My final for Reading and Writing Electronic Text is a twitter bot, named Rambling Taxidermist. While browsing the depths of Project Gutenberg early in the semester, I came across two texts that played well and/or oddly together: “The Good Housekeeping Marriage Book”, and “Practical Taxidermy”. One of my first homework assignments involved just cutting some lines out of each and making a new text. It didn’t read particularly well, but it got me thinking that they could make something funny eventually. As I thought about a final, I came back to these couple of texts. I also decided I wanted to make some kind of bot (Twitter seemed like the best option), since it was something I’d never done, and it looked fun. With the one text being a marriage guide, I envisioned a bot that would tweet marriage advice to people.
I still wanted to work the taxidermy text in, however. Learning how to pick out parts of speech from a text using Textblob presented a slightly more nuanced way to combine the texts than line splitting. I began testing out how to get nouns, verbs and adjectives out of the texts and switch them with their counterparts in the other. After a lot of experimenting, I found that taking the nouns from the taxidermy text and switching them with those in the marriage text provided the best results. But these results weren’t quite the nice little nuggets of marriage advice I had imagined; they read more like the ramblings of an insane person. My bot morphed from dispensing nice marriage advice to inane, unrelated blabbering. This idea took the form of the taxidermy fox seen above, as I pictured him searching twitter and smashing away on the keyboard in his marriage counselor office to give out crazy “advice”.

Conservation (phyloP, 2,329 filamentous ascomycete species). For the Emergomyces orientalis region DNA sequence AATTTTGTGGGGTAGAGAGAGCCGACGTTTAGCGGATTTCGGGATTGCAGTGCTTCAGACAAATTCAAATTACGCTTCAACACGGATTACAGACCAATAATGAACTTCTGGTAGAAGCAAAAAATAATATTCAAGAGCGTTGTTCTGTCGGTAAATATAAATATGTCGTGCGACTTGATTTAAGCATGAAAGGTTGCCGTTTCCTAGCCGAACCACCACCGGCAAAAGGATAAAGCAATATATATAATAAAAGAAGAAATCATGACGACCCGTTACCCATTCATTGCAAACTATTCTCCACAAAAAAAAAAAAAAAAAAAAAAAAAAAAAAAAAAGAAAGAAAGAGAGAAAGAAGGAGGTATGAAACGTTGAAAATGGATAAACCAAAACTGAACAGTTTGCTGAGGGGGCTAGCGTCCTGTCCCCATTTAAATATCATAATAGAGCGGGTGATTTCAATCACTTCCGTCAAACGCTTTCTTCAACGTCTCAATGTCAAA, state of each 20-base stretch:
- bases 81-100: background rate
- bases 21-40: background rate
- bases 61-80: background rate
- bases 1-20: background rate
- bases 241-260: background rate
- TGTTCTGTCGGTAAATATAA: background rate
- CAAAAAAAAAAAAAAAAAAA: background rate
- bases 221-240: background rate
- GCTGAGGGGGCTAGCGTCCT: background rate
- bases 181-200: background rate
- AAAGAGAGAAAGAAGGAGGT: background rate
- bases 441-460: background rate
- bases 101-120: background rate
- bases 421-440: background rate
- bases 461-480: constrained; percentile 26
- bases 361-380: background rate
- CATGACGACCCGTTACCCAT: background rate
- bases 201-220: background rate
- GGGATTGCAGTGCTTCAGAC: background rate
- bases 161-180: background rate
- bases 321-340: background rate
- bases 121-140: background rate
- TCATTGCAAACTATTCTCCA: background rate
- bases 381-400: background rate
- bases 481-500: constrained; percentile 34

The end result is the Rambling Taxidermist. It searches twitter for people tweeting about marriage, then replies to them with a sentence from its baseline corpus, which is the marriage text with nouns replaced by those from the taxidermy text. Searching for “marriage trouble” or something similar didn’t provide enough results, even though it fit the mold of the project better. The only part that doesn’t work how I would like at the moment is due to the constraints of 140 characters. Many sentences are longer than that, and right now I’m cutting off at 120 characters (to accommodate for the @username reply). This means some tweets are just cut off mid-word, which is unfortunate. An easy solution would be to only select sentences that are under the character limit, but I feel right now that’s limiting too much of the text. I think ultimately I should search for more marriage and taxidermy texts and perform the same operations, then take the shorter sentences so I have a larger corpus to draw from. It has been enjoyable though – people have been following, favoriting, retweeting, and replying to me. The response from people has been great too, and I would like to keep refining the code and maintain this. Screenshots of some of the best tweets and conversations are below, and the code follows that.